What do you do on game day? I usually get there early in the morning and make sure all the tailgates are good to go. Make sure they have what the needed, their tents and chairs are set up, and food and beverages are on schedule. I usually go around and visit them in the morning to make sure everything is okay and they are enjoying their time and try and help with renewals for the next year. Also, we have these things called party platforms and I usually go around and visit them and check any kind of issues with individuals that I can help our group coordinators or customer service with.

After hearing about the business side, what are some of the perks and advantages for working with an NFL team? Some of the perks would be coming to work every day. Going by the stadium and our brand new facilities makes your job easier and morale a lot better. For me personally, the essence of the job of what you are selling and managing. To me it’s a lot more fun and interesting than something like insurance. Even if you are doing the exact same thing with a different product, it’s not as fun and interesting as this is to me.

Were you a big football fan growing up? Yea sure was. I played all throughout high school and followed a lot throughout college and then after college as well.

Who was your favorite team? I was probably a Bears fan as a kid. I grew up in western Illinois, so Bears fan as a kid but then obviously when I moved here I became a Chiefs fan very quick.

One thing we can’t leave without talking about, can you tell me about the new stadium and all the new experiences that are a part of that? Well we just completed about a $312 million renovation project which included a lot of things. A large majority of the focus were to the premium areas. We now offer suites and club seats that now have indoor access which they didn’t in the past. Our club lounges and suites are also completely renovated along with the upper and lower concourses have been completely renovated. The team stores and concessions were all completely done. A lot of logistical issues were fixed, meaning that areas to help traffic flow were fixed to help make it a better fan experience for everybody. Another thing is we now offer a lot wider range in prices. In the past it had been very limited with $400 for the cheapest seat and a $1000 for your most expensive. Now you are looking at $250 for the cheapest seat and $2500 for your most expensive. There are a lot more different offerings for just about every budget. Whatever you are looking to get out of your experience: whether it is a more premium or getting yourself in the game and getting a ticket. We feel like we have that and can offer it to our fans.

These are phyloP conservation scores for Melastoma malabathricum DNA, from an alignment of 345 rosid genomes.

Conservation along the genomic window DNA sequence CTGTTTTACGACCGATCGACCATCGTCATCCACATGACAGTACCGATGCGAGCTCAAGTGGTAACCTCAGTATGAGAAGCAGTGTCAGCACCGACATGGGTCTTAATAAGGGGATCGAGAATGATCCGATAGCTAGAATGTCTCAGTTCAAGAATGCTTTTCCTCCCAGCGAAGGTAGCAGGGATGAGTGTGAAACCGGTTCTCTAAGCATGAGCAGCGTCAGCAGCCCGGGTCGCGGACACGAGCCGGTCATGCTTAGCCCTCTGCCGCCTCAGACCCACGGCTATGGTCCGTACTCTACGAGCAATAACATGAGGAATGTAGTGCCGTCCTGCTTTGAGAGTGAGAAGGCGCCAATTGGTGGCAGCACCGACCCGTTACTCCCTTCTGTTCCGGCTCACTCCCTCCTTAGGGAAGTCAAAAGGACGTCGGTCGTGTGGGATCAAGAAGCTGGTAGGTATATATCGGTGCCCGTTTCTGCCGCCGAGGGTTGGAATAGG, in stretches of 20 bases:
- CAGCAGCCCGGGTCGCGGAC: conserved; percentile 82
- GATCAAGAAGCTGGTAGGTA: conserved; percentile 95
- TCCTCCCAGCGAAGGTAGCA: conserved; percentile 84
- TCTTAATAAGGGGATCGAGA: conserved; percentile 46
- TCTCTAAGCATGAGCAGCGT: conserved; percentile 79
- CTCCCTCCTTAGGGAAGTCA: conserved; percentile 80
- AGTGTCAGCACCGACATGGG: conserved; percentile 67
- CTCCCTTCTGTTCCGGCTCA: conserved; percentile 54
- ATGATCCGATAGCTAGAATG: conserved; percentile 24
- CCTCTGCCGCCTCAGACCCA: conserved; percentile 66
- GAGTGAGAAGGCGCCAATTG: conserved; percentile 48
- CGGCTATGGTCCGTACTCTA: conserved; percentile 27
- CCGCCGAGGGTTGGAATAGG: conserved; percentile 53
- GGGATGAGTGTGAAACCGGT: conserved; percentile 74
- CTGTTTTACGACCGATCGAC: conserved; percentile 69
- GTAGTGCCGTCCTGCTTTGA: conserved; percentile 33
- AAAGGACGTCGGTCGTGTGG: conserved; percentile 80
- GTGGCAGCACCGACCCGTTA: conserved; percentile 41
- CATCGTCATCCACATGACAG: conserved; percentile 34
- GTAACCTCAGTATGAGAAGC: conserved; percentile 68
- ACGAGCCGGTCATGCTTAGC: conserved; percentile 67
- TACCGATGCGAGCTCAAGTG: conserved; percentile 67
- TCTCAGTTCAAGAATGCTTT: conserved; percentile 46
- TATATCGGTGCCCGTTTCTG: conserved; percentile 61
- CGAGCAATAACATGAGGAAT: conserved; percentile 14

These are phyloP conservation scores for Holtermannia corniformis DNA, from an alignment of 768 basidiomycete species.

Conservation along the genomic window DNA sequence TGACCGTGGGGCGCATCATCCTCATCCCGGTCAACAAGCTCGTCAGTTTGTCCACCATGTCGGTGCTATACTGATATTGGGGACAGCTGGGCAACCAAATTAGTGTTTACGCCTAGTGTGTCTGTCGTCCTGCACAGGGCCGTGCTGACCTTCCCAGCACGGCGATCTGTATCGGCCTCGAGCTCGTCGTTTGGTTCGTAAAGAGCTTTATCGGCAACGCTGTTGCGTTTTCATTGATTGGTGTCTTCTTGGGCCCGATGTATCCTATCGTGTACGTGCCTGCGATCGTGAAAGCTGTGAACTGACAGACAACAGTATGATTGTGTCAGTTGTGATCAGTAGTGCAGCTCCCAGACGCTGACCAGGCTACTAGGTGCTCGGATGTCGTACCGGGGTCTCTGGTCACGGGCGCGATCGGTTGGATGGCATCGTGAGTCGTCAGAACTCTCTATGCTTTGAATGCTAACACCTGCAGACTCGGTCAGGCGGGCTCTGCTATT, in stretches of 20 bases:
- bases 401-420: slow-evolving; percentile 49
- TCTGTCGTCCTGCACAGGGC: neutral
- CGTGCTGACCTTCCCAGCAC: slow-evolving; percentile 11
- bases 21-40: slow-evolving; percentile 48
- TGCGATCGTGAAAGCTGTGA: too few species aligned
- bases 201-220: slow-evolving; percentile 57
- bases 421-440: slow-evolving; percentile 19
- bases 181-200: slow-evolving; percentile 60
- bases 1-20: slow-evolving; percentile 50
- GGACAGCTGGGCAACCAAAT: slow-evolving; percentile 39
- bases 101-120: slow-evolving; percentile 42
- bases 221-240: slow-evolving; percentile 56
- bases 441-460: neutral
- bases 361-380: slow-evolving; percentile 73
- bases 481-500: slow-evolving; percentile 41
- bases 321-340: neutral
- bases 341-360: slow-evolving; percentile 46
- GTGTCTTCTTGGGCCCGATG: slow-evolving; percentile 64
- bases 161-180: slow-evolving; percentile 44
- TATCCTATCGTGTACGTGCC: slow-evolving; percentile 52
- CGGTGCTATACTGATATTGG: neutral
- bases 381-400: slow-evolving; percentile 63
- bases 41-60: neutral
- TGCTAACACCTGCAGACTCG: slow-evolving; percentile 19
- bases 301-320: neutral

What would you say is the most important thing for a person going into sales to remember? I think its hard work. Putting in the hours, phone calls, emails, and really getting out there and doing whatever ever you think it takes. Being creative and doing things that the people next to you aren’t doing to try to gain that edge there. It all kind of boils down to working harder than everybody else. I think the bottom line especially in this situation is it’s not something you have to be extremely talented at. When you get into corporate sponsorship sales and suite sales, obviously you have to have more of knack for face-to-face selling. I think at the season ticket and group ticket level it’s more just getting out there and it’s kind of a numbers game.

Lastly, what advice would you give to a college student looking to find a career in professional sports? I would say get involved as early as you can. Sports are an industry unlike any others where it’s very integrated. There is a lot of networking that’s sports related. You get know a lot of people from other teams but not just NFL teams or college teams or whatever you are working in. You get to know people from all other sports because chances are you are selling the same and using a lot of the same techniques. It is very network oriented and I think that’s what will really help you get in the door and potentially move around to an area or a team you want to work for.